[Letters] Reducing the risk of urban floodsIt’s been over a year since Seoul suffered the urban flood that resulted in the collapse of Umyeon Mountain, paralysis in the subway system and water damage on modern structures. The city of Seoul and the National Emergency Management Agency are busy preparing and implementing flood control plans, including a large rainwater retaining facility.
If you look at the causes of the flood, you can tell that the climate change is more responsible than the physical capacity of flood control facilities around the city. In 2011, Seoul had 2,039 mm (80 inches) of rain, 590 mm more than the average of the past 30 years. Moreover, 30 to 50 percent of the surface areas in a metropolitan city are impermeable layers. Therefore, the rainfall flows down the surface rather than permeating into the ground, causing a flood in the lower areas. The inundation of Gwanghwamun, paralysis of the metro system and the flooded Gangnam area prove that we need more fundamental solutions.
Flood control is one of the most important national tasks, next to national defense. Therefore, the central government and legislatures need to act more aggressively and seek fundamental solutions to help local cities implement systematic water control programs through technical, administrative and legal supports.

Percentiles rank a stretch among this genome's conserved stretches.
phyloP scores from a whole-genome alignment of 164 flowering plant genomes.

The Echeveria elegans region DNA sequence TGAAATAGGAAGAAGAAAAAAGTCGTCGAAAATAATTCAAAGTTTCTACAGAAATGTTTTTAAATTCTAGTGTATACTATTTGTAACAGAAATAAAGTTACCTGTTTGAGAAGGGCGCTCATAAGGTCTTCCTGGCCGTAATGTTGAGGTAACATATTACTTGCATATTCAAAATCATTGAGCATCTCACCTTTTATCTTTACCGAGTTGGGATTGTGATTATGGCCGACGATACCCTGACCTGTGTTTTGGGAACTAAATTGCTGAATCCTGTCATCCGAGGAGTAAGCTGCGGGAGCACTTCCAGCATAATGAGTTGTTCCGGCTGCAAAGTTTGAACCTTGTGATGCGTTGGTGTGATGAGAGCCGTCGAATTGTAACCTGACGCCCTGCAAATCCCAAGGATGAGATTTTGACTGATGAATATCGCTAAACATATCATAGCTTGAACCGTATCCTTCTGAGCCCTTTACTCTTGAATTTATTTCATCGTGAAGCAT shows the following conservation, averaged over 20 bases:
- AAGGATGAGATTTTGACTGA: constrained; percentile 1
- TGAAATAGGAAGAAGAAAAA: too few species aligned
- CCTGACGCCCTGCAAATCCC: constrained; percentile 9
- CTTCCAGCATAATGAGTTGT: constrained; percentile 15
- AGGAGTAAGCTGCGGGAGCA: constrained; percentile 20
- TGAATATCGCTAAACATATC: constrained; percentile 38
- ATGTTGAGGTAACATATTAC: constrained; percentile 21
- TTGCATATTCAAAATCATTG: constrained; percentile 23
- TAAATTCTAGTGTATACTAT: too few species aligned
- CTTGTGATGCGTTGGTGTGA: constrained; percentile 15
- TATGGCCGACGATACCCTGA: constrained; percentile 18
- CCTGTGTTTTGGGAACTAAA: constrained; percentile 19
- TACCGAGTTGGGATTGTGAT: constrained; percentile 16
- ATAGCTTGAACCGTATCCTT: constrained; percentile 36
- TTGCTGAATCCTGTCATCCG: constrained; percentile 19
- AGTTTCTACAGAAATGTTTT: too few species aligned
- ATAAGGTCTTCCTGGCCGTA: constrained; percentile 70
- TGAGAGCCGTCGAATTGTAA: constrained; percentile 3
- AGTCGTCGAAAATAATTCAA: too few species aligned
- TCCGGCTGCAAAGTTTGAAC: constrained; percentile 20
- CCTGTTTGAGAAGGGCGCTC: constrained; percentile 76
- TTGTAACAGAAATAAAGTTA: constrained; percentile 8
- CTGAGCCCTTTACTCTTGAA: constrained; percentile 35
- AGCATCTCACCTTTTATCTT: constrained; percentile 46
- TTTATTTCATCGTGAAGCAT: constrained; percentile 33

The most urgent task is to make a law on urban flood prevention to control the rainfall runoff. Rainfall runoff penalties should be imposed on violation. The water control law should be made as a higher law than the existing building and construction-related laws. The decentralized rainwater control and the low impact development (LID) technology used in Germany as flood prevention should be adapted and widely implemented. When a daily rainfall of 40 mm is processed using the decentralized control of permeation, collection and evapotranspiration, the drain pipe load and the risk of urban flood can be reduced by one third.
* Heo Woo-young, director of the LID Solution /Rainwater Life Science Convergence and Integration Institute.
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